The first female Forest Guardian broke through cultural barriers and inspired women all over the world as a conservation hero.
“I’ll do whatever it takes to protect Red Pandas.”
Menuka Bhattarai says this in Gunjan Menon’s award-winning film, The Firefox Guardian, and I believe her.
As I watch this remarkable film for the dozenth time or so, I am once again filled with emotion and awe. Menuka’s connection with the endangered red panda and her determination to save them — despite the adversity she has faced as a woman in Nepal — is soul-stirring. And I can see that my daughter feels it, too.
Emerson, or “Emmy,” my nearly six-year-old daughter, saw the film for the first time at Red Panda Network (RPN)’s Red Panda Mini Film Festival in Eugene, Oregon, in April 2018. After that, Emmy was hooked, and her sweet and tiny voice would regularly make requests like “Can we watch the movie about Menuka?”
“Of course we can”, was the response I wanted to have every time she asked because let’s face it, is there a better person for my Emmy to look up to than Menuka? Having been a father for nearly six years, I can confidently say, ‘No, there isn’t.’
Menuka Bhattari: the Firefox Guardian.
In December of 2018, we released Menuka Bhattarai: The Firefox Guardian, an article about “RPN's first female Forest Guardian — and the focus of the award-winning documentary The Firefox Guardian — shares her story and how she fell in love with the endangered red panda.”
While reading (and writing) the article, I couldn’t help but notice the differences between Menuka’s life and Emmy’s. Menuka grew up in rural Nepal, while Emmy’s childhood location is in semi-rural Oregon. While women in the United States are more likely than men to face obstacles to their chosen career paths, it is probably not on the same level of oppression that Menuka has experienced.
“They want all women to work at home. They did not believe I could be a successful Forest Guardian just because I’m a woman,” Menuka shares in The Firefox Guardian film.
When I would read the subtitles to Emmy, we would often share a solemn look during this scene. She understood how tragic this reality is, as well as how incredible Menuka is for pursuing her dreams despite these obstacles.
One of my gifts to Emmy on Christmas of 2018 was a framed photograph of Menuka. Her reaction was unforgettable.
Emmy with her Christmas present.
I took a photo of Emmy holding the photograph of Menuka and emailed it to Gunjan (the creator of The Firefox Guardian), and her reaction, too, was heartwarming:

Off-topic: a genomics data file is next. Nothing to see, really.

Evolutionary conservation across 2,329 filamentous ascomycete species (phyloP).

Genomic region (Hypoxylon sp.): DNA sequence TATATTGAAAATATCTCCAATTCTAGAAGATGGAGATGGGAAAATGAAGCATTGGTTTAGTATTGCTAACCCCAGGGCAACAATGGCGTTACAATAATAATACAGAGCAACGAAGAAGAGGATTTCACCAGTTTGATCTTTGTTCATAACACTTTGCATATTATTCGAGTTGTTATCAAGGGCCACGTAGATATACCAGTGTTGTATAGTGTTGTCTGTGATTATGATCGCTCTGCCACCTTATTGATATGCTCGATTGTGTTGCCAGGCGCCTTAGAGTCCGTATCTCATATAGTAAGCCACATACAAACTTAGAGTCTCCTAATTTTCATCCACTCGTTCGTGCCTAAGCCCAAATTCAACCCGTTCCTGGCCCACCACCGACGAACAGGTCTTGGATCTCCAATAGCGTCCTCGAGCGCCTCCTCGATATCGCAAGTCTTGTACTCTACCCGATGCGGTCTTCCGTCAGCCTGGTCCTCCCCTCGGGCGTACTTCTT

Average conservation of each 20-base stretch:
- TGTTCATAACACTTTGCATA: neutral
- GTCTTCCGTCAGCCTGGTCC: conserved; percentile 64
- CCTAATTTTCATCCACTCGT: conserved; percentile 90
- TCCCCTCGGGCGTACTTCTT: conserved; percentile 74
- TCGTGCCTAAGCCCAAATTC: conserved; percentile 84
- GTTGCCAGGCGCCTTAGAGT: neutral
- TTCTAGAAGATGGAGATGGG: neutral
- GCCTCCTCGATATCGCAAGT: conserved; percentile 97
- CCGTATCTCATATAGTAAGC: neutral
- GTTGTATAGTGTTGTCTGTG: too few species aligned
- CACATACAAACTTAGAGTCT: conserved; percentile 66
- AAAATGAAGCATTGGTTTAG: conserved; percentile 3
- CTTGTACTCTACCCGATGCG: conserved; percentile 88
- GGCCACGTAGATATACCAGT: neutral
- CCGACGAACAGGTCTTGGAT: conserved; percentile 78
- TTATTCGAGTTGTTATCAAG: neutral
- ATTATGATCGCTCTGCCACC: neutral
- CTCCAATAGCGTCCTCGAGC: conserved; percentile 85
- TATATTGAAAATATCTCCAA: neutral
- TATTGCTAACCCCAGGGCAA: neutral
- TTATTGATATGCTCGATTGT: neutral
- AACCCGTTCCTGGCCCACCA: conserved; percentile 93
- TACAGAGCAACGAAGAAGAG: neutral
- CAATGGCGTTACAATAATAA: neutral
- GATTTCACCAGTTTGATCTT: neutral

“Thank you so much for sharing this precious story!!!!!! It made my day. I'm so so touched and happy to read it. So beautiful that Menuka is inspiring little girls...I'm sure she'll [Emmy] grow up to be a strong ambassador for wildlife.”
I also sent the photo of Emmy with the photo of Menuka to RPN’s team in Nepal, and they had the same encouraging response. I asked if they could share the photo with Menuka, and they said they would happily frame and send this photo to her.
Menuka lives in the remote and rural village of Phawakhola in the Taplejung district, the easternmost part of our project area in Nepal. I wasn’t sure exactly how long the trip was from Kathmandu to Phawakhola, but I was confident it wasn’t short or easy. But only weeks later, I received this photo from our Program Coordinator, Sonam Tashi Lama:
Menuka Bhattari with a local colleague holding a photo of Emmy holding a photo of Menuka.
A video of Menuka holding the photo was included in the email from Sonam, who translated Menuka’s message to Emmy:
“Nameste Emmy! I received the photo you sent. Thank you very much for sending this. I hope to see you in the future.”
I instantly smiled and teared up when I showed the video to Emmy, who insisted on repeatedly watching the video of Menuka holding the photo of Emmy holding the photo of Menuka.
It’s hard to express what this story means to me; the depth it reaches into my humanity. It obviously has a meta-like quality with the photo within the photo within the photo but it’s so much more substantial than that — and I know my daughter feels it too.
When I first became aware of The Firefox Guardian, I learned that Gunjan was initially inspired by the article The Changing Role of Women in Red Panda Conservation, written by RPN volunteer Shane Downing in October 2016. I immediately shared this with Shane, who replied:
“This made my day. Thank you so much for sharing. I'm happy that Gunjan is working on this project and can't wait to see the final product.
I'm tearing up over here.”
I’m noticing a trend.
Menuka (L) and Gunjan (R) during filming of The Firefox Guardian.
Gunjan reached out to me in July of 2019 and asked if she could share the photo of Emmy holding the photo of Menuka, “It's just endearing to see little girls getting inspired and means so much to me!” Of course, I consented.
To me, this story is about how we can inspire each other when we are answering the same call to action. How deeply unifying and fulfilling this connection can be. When Menuka defied the odds and became a wildlife warrior for red pandas, her passion and courage rippled throughout the world for women to see that not only anything is possible, but there is an unbelievable — evidently cosmic — network of people all over the world ready to support you and be inspired by you.
Gunjan calls her film ‘a conservation love story’, and I couldn’t agree more. I believe the cosmic side of all of these events is love. A shared love for the same creature fuels our collective insistence, despite the obstacles, to have red pandas remain on our planet.
“I still feel the same love every time I see a red panda,” Menuka says in The Firefox Guardian, teary-eyed, after discovering a young red panda she’d been traversing the Himalayan foothills in search of throughout the film.
As I write this, my eyes are welling up with tears because I believe her, and I know Emmy feels the same way.
Red Panda Network